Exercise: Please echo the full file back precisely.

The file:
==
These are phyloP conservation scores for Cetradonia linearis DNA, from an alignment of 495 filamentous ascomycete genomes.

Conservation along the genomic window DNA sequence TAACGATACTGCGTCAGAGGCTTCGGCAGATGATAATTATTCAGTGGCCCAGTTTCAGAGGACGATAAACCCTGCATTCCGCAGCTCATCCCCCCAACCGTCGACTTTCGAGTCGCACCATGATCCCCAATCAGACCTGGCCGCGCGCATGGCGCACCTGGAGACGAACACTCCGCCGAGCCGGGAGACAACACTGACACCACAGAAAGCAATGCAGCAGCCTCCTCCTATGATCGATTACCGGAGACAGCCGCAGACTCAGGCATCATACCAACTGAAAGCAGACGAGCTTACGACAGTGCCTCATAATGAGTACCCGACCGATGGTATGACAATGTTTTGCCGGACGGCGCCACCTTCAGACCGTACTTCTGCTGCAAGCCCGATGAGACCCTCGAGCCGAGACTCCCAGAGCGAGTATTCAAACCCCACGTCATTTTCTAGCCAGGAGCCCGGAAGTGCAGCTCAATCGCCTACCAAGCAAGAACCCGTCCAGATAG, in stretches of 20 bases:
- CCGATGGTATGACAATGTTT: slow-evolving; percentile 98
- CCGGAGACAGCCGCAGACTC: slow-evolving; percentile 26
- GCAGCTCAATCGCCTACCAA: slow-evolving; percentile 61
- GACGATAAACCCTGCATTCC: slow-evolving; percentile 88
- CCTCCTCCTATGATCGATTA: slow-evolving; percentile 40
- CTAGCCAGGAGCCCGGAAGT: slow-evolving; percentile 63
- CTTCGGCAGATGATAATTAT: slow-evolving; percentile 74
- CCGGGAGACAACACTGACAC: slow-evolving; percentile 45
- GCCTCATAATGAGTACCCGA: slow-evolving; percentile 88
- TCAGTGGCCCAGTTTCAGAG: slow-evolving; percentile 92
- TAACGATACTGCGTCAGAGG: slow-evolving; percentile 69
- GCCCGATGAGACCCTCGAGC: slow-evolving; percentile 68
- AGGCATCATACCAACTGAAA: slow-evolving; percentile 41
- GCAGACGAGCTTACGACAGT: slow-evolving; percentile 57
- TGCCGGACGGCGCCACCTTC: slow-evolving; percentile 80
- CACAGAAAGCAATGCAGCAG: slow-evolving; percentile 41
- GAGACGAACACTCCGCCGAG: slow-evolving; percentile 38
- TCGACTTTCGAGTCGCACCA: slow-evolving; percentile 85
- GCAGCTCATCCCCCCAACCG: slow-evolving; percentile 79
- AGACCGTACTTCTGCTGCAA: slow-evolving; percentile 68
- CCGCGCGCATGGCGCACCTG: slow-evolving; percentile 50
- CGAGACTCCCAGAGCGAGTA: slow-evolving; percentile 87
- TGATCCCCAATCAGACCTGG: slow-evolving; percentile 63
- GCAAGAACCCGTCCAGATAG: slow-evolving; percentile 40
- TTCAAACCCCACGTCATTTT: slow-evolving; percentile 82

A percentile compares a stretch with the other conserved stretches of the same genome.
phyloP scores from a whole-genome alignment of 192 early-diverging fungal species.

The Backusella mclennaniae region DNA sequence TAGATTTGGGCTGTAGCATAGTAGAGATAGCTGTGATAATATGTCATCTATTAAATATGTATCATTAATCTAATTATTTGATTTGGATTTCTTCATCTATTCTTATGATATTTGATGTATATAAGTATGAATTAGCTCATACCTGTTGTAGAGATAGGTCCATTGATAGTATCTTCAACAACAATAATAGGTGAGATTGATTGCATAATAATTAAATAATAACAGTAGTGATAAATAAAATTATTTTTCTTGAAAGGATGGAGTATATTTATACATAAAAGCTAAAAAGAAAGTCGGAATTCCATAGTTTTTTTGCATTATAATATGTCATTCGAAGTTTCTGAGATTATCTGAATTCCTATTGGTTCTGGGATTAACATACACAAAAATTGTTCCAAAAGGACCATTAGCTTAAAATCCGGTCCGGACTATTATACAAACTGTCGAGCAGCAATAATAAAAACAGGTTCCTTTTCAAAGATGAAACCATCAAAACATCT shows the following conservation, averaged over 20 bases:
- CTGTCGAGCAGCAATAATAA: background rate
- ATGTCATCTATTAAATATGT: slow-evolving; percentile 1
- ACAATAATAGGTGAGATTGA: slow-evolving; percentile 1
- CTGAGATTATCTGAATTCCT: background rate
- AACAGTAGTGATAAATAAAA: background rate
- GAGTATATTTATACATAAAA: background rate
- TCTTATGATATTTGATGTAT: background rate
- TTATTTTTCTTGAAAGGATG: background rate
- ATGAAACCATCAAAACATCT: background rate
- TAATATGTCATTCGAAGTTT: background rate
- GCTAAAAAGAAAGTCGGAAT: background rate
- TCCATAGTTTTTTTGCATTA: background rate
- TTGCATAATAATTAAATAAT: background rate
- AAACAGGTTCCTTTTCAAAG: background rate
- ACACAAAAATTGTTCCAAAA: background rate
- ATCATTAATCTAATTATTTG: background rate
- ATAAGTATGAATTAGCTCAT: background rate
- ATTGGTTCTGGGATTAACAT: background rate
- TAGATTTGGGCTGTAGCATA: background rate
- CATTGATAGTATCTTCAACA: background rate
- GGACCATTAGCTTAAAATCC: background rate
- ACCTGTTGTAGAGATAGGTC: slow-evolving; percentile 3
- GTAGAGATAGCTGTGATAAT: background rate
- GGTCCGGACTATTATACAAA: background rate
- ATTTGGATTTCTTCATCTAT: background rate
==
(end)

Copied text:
These are phyloP conservation scores for Cetradonia linearis DNA, from an alignment of 495 filamentous ascomycete genomes.

Conservation along the genomic window DNA sequence TAACGATACTGCGTCAGAGGCTTCGGCAGATGATAATTATTCAGTGGCCCAGTTTCAGAGGACGATAAACCCTGCATTCCGCAGCTCATCCCCCCAACCGTCGACTTTCGAGTCGCACCATGATCCCCAATCAGACCTGGCCGCGCGCATGGCGCACCTGGAGACGAACACTCCGCCGAGCCGGGAGACAACACTGACACCACAGAAAGCAATGCAGCAGCCTCCTCCTATGATCGATTACCGGAGACAGCCGCAGACTCAGGCATCATACCAACTGAAAGCAGACGAGCTTACGACAGTGCCTCATAATGAGTACCCGACCGATGGTATGACAATGTTTTGCCGGACGGCGCCACCTTCAGACCGTACTTCTGCTGCAAGCCCGATGAGACCCTCGAGCCGAGACTCCCAGAGCGAGTATTCAAACCCCACGTCATTTTCTAGCCAGGAGCCCGGAAGTGCAGCTCAATCGCCTACCAAGCAAGAACCCGTCCAGATAG, in stretches of 20 bases:
- CCGATGGTATGACAATGTTT: slow-evolving; percentile 98
- CCGGAGACAGCCGCAGACTC: slow-evolving; percentile 26
- GCAGCTCAATCGCCTACCAA: slow-evolving; percentile 61
- GACGATAAACCCTGCATTCC: slow-evolving; percentile 88
- CCTCCTCCTATGATCGATTA: slow-evolving; percentile 40
- CTAGCCAGGAGCCCGGAAGT: slow-evolving; percentile 63
- CTTCGGCAGATGATAATTAT: slow-evolving; percentile 74
- CCGGGAGACAACACTGACAC: slow-evolving; percentile 45
- GCCTCATAATGAGTACCCGA: slow-evolving; percentile 88
- TCAGTGGCCCAGTTTCAGAG: slow-evolving; percentile 92
- TAACGATACTGCGTCAGAGG: slow-evolving; percentile 69
- GCCCGATGAGACCCTCGAGC: slow-evolving; percentile 68
- AGGCATCATACCAACTGAAA: slow-evolving; percentile 41
- GCAGACGAGCTTACGACAGT: slow-evolving; percentile 57
- TGCCGGACGGCGCCACCTTC: slow-evolving; percentile 80
- CACAGAAAGCAATGCAGCAG: slow-evolving; percentile 41
- GAGACGAACACTCCGCCGAG: slow-evolving; percentile 38
- TCGACTTTCGAGTCGCACCA: slow-evolving; percentile 85
- GCAGCTCATCCCCCCAACCG: slow-evolving; percentile 79
- AGACCGTACTTCTGCTGCAA: slow-evolving; percentile 68
- CCGCGCGCATGGCGCACCTG: slow-evolving; percentile 50
- CGAGACTCCCAGAGCGAGTA: slow-evolving; percentile 87
- TGATCCCCAATCAGACCTGG: slow-evolving; percentile 63
- GCAAGAACCCGTCCAGATAG: slow-evolving; percentile 40
- TTCAAACCCCACGTCATTTT: slow-evolving; percentile 82

A percentile compares a stretch with the other conserved stretches of the same genome.
phyloP scores from a whole-genome alignment of 192 early-diverging fungal species.

The Backusella mclennaniae region DNA sequence TAGATTTGGGCTGTAGCATAGTAGAGATAGCTGTGATAATATGTCATCTATTAAATATGTATCATTAATCTAATTATTTGATTTGGATTTCTTCATCTATTCTTATGATATTTGATGTATATAAGTATGAATTAGCTCATACCTGTTGTAGAGATAGGTCCATTGATAGTATCTTCAACAACAATAATAGGTGAGATTGATTGCATAATAATTAAATAATAACAGTAGTGATAAATAAAATTATTTTTCTTGAAAGGATGGAGTATATTTATACATAAAAGCTAAAAAGAAAGTCGGAATTCCATAGTTTTTTTGCATTATAATATGTCATTCGAAGTTTCTGAGATTATCTGAATTCCTATTGGTTCTGGGATTAACATACACAAAAATTGTTCCAAAAGGACCATTAGCTTAAAATCCGGTCCGGACTATTATACAAACTGTCGAGCAGCAATAATAAAAACAGGTTCCTTTTCAAAGATGAAACCATCAAAACATCT shows the following conservation, averaged over 20 bases:
- CTGTCGAGCAGCAATAATAA: background rate
- ATGTCATCTATTAAATATGT: slow-evolving; percentile 1
- ACAATAATAGGTGAGATTGA: slow-evolving; percentile 1
- CTGAGATTATCTGAATTCCT: background rate
- AACAGTAGTGATAAATAAAA: background rate
- GAGTATATTTATACATAAAA: background rate
- TCTTATGATATTTGATGTAT: background rate
- TTATTTTTCTTGAAAGGATG: background rate
- ATGAAACCATCAAAACATCT: background rate
- TAATATGTCATTCGAAGTTT: background rate
- GCTAAAAAGAAAGTCGGAAT: background rate
- TCCATAGTTTTTTTGCATTA: background rate
- TTGCATAATAATTAAATAAT: background rate
- AAACAGGTTCCTTTTCAAAG: background rate
- ACACAAAAATTGTTCCAAAA: background rate
- ATCATTAATCTAATTATTTG: background rate
- ATAAGTATGAATTAGCTCAT: background rate
- ATTGGTTCTGGGATTAACAT: background rate
- TAGATTTGGGCTGTAGCATA: background rate
- CATTGATAGTATCTTCAACA: background rate
- GGACCATTAGCTTAAAATCC: background rate
- ACCTGTTGTAGAGATAGGTC: slow-evolving; percentile 3
- GTAGAGATAGCTGTGATAAT: background rate
- GGTCCGGACTATTATACAAA: background rate
- ATTTGGATTTCTTCATCTAT: background rate